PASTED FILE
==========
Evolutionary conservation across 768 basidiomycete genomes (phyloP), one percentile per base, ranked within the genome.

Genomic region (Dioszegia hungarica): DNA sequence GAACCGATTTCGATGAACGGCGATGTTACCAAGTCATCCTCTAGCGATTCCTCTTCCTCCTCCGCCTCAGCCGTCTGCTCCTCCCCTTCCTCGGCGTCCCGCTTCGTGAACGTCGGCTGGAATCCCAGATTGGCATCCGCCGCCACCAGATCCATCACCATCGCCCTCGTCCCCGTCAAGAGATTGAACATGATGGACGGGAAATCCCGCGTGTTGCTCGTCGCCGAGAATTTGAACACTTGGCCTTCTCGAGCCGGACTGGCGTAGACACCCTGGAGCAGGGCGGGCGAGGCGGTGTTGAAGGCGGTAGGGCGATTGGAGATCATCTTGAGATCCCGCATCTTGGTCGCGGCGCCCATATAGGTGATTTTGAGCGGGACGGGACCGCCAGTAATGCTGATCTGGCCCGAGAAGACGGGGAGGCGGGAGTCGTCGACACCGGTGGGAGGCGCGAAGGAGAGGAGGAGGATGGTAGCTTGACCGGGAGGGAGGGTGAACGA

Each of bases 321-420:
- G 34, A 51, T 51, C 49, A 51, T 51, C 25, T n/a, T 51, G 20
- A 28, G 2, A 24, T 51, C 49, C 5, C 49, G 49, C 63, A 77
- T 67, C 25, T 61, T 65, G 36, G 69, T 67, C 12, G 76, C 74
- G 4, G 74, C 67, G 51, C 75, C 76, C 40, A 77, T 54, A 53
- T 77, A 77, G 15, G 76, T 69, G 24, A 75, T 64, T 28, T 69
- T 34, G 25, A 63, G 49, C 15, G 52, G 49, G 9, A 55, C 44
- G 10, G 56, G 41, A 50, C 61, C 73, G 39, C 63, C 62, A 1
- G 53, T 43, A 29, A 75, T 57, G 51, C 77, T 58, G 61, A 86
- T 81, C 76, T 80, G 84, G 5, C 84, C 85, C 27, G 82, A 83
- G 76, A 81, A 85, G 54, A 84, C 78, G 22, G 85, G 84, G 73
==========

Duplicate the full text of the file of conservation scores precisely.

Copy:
Evolutionary conservation across 768 basidiomycete genomes (phyloP), one percentile per base, ranked within the genome.

Genomic region (Dioszegia hungarica): DNA sequence GAACCGATTTCGATGAACGGCGATGTTACCAAGTCATCCTCTAGCGATTCCTCTTCCTCCTCCGCCTCAGCCGTCTGCTCCTCCCCTTCCTCGGCGTCCCGCTTCGTGAACGTCGGCTGGAATCCCAGATTGGCATCCGCCGCCACCAGATCCATCACCATCGCCCTCGTCCCCGTCAAGAGATTGAACATGATGGACGGGAAATCCCGCGTGTTGCTCGTCGCCGAGAATTTGAACACTTGGCCTTCTCGAGCCGGACTGGCGTAGACACCCTGGAGCAGGGCGGGCGAGGCGGTGTTGAAGGCGGTAGGGCGATTGGAGATCATCTTGAGATCCCGCATCTTGGTCGCGGCGCCCATATAGGTGATTTTGAGCGGGACGGGACCGCCAGTAATGCTGATCTGGCCCGAGAAGACGGGGAGGCGGGAGTCGTCGACACCGGTGGGAGGCGCGAAGGAGAGGAGGAGGATGGTAGCTTGACCGGGAGGGAGGGTGAACGA

Each of bases 321-420:
- G 34, A 51, T 51, C 49, A 51, T 51, C 25, T n/a, T 51, G 20
- A 28, G 2, A 24, T 51, C 49, C 5, C 49, G 49, C 63, A 77
- T 67, C 25, T 61, T 65, G 36, G 69, T 67, C 12, G 76, C 74
- G 4, G 74, C 67, G 51, C 75, C 76, C 40, A 77, T 54, A 53
- T 77, A 77, G 15, G 76, T 69, G 24, A 75, T 64, T 28, T 69
- T 34, G 25, A 63, G 49, C 15, G 52, G 49, G 9, A 55, C 44
- G 10, G 56, G 41, A 50, C 61, C 73, G 39, C 63, C 62, A 1
- G 53, T 43, A 29, A 75, T 57, G 51, C 77, T 58, G 61, A 86
- T 81, C 76, T 80, G 84, G 5, C 84, C 85, C 27, G 82, A 83
- G 76, A 81, A 85, G 54, A 84, C 78, G 22, G 85, G 84, G 73